It took just five minutes into a meeting with Peter Pledger, the newly appointed chief executive of National Skills Academy for Financial Services, to identify his intrinsic passion for training young people for high-skilled jobs.
This fervour has to some extent been moulded by his experience in his previous posts as the chairman of the Confederation of Apprenticeship Training Agencies – which boasts the Duke of York as a patron – and chief executive of South London Business – where he delivered one of the first Apprenticeship Training Agencies (ATA) in England.
At the start of the millennium, Mr Pledger was appointed by the Secretary of State as executive director to lead London West Learning and Skills Council, and was responsible for the annual planning and funding of post-16 education across six local authority areas.
It is therefore unsurprising that Mr Pledger, who began his tenure with NSAFS in January this year, has earmarked injecting new blood into an aging adviser community as one of his key goals.
The NSAFS currently offers an apprenticeship programme in which regional development managers and business development managers at the company work with employers to help identify training needs and suggest suitable solutions.
Mr Pledger mused on the idea of an operating framework within the NSAFS, which is not too dissimilar to the process adopted by ATA which recruits, employs and arranges training for apprentices on behalf of employers.
He added: “Many advisers are reluctant to employ and train young people because they do not have the time or resources to do so. However, doing so can add real value to adviser firms.
“Youngsters have fresh ideas – advisers can benefit from a different perspective. If you are going to sell to the millennials, you have to have individuals in the business that understands and can relate to them.”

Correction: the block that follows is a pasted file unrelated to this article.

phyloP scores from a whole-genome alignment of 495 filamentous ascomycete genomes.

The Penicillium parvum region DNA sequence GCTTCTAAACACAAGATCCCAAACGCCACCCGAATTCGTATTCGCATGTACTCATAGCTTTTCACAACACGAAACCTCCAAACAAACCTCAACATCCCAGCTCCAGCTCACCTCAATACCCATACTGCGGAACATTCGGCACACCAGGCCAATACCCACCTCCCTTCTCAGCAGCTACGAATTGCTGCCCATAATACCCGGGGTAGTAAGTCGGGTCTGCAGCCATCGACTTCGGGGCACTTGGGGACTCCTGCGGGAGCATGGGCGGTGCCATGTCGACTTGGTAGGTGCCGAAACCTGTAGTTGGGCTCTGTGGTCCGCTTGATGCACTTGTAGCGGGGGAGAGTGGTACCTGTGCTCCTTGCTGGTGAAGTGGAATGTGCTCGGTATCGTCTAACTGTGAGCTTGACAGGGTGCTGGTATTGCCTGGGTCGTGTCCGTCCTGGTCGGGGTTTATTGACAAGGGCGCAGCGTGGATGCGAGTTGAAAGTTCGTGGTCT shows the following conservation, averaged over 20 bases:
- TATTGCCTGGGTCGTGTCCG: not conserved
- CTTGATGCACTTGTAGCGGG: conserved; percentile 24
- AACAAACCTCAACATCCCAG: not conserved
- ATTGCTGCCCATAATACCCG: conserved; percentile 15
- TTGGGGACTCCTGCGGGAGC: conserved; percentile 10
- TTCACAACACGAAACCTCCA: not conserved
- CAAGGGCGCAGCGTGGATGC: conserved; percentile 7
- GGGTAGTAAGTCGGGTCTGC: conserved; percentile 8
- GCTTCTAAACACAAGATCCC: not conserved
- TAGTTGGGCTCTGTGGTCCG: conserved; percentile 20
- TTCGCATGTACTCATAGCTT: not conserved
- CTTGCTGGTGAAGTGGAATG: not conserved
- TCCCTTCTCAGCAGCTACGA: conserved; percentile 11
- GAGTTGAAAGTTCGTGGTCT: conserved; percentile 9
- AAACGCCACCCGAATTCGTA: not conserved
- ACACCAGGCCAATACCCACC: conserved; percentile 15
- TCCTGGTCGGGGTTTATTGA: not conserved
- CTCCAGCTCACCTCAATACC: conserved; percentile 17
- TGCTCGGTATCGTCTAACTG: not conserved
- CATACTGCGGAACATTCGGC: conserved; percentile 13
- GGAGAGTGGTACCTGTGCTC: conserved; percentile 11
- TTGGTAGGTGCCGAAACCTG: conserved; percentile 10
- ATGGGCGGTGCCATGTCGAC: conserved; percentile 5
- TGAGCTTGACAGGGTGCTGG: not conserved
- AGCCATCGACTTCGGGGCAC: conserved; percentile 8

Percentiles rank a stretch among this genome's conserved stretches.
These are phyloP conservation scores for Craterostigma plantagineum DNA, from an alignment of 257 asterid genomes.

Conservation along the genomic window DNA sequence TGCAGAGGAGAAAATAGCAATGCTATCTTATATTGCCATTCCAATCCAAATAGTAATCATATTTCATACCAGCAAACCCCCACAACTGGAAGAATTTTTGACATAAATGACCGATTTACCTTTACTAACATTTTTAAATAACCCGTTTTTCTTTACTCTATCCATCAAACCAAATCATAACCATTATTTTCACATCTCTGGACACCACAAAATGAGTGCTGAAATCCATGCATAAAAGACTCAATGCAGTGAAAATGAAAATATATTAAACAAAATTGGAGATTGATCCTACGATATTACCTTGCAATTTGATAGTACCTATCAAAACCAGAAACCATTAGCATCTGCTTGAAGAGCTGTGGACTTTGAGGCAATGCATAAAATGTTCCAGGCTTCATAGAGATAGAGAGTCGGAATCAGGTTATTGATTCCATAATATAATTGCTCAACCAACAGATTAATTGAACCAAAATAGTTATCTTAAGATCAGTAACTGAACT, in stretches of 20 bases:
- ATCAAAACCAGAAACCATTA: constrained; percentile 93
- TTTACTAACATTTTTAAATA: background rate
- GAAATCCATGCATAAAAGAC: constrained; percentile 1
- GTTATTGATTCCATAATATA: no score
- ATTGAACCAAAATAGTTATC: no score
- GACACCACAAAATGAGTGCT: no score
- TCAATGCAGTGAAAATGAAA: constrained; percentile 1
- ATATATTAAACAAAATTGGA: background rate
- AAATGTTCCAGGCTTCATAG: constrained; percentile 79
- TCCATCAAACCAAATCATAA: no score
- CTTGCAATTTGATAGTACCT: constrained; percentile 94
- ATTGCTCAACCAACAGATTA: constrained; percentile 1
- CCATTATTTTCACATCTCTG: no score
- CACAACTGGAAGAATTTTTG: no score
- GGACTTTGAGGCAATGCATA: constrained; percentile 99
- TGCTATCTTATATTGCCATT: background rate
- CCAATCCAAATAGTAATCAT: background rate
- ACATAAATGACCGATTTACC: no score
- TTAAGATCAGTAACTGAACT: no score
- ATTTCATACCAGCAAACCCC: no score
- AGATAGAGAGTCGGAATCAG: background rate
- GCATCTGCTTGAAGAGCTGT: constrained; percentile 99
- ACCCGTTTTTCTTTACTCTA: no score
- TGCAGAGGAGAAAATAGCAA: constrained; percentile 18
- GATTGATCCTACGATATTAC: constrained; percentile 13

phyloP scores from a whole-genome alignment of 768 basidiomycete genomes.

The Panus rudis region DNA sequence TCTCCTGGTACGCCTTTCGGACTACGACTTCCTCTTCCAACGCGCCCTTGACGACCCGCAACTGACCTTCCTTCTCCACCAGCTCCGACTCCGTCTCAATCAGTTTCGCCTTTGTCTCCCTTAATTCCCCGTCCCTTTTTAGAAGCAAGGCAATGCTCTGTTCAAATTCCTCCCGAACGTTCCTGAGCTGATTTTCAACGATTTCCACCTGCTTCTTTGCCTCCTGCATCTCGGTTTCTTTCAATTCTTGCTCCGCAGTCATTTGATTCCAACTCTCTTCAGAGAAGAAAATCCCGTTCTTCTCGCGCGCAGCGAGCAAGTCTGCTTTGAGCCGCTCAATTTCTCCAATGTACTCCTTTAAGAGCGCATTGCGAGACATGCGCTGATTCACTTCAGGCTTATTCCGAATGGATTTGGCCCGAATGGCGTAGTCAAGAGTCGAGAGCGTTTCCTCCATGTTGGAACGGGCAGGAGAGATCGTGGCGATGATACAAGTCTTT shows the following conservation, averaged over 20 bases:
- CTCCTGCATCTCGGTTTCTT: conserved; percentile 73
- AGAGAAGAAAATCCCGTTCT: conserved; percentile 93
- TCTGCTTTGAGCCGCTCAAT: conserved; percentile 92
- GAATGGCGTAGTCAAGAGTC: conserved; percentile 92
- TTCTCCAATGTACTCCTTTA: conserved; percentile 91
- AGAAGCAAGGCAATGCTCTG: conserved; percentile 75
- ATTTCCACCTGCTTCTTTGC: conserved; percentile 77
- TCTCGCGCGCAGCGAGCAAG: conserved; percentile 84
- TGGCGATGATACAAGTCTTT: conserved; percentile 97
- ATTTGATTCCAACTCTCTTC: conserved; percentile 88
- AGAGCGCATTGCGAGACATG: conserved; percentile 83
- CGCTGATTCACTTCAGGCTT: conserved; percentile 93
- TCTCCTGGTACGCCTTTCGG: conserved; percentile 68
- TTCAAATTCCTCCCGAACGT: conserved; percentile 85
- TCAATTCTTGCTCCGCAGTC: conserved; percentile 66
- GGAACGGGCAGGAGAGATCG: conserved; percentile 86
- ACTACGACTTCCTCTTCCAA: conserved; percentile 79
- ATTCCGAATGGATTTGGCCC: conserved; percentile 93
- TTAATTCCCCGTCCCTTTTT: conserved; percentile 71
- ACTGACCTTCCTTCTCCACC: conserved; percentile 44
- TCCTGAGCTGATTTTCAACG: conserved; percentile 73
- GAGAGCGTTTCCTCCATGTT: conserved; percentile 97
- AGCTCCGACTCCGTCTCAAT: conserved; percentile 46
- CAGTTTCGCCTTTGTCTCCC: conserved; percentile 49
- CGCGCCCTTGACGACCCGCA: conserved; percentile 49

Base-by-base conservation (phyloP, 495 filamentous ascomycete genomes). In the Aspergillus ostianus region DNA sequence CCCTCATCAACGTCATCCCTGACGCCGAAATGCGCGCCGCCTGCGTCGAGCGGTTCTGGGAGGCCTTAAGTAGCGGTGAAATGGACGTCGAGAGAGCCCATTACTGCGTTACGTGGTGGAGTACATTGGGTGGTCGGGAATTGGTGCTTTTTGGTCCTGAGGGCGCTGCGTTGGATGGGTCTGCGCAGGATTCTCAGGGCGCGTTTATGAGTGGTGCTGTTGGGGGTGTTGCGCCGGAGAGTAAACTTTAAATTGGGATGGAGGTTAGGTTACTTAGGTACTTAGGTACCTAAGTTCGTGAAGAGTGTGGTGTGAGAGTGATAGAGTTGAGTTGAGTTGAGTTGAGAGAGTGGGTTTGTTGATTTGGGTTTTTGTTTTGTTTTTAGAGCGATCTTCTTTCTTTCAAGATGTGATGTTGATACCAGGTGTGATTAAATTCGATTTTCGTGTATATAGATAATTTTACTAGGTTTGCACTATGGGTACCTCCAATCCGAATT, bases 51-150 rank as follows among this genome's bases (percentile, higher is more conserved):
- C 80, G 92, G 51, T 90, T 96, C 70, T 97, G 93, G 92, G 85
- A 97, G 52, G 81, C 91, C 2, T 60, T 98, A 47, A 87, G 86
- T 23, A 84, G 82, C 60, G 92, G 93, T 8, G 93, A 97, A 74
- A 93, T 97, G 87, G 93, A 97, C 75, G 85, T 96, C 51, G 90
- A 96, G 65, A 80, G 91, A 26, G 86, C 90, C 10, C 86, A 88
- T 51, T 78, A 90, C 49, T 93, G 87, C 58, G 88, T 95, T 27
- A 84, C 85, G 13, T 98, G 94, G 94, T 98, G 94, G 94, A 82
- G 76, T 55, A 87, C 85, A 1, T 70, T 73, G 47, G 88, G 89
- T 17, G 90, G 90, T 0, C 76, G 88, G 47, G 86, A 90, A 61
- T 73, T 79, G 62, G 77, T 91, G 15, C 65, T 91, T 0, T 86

The NSAFS, an independent charitable organisation, and body for training and development in the financial services industry, launched in May 2007 with the backing of the FSA to bridge the skills gap. It does this by providing training and development from entry level through to continued professional development.
It offers support to firms within the financial services sphere in recruitment, induction and skill development, and boasts a suite of products and services. These include online modules on regulation and soft skills workshops, aimed at helping employers streamline their business models.
Succession planning is one of the key areas the body provides guidance on specifically for financial advisers.
Mr Pledger said: “One thing that is critical for advisory firms is to have that long term plan. The plan cannot simply be based on replicating the past because what happened in the past is not necessarily going to happen in the future and things are changing drastically – technology is one of these things.
“There is an idea that in the future people will receive financial planning through an app. This may happen, but if I could predict the future, I would have picked the numbers for last Saturday’s lotto draw.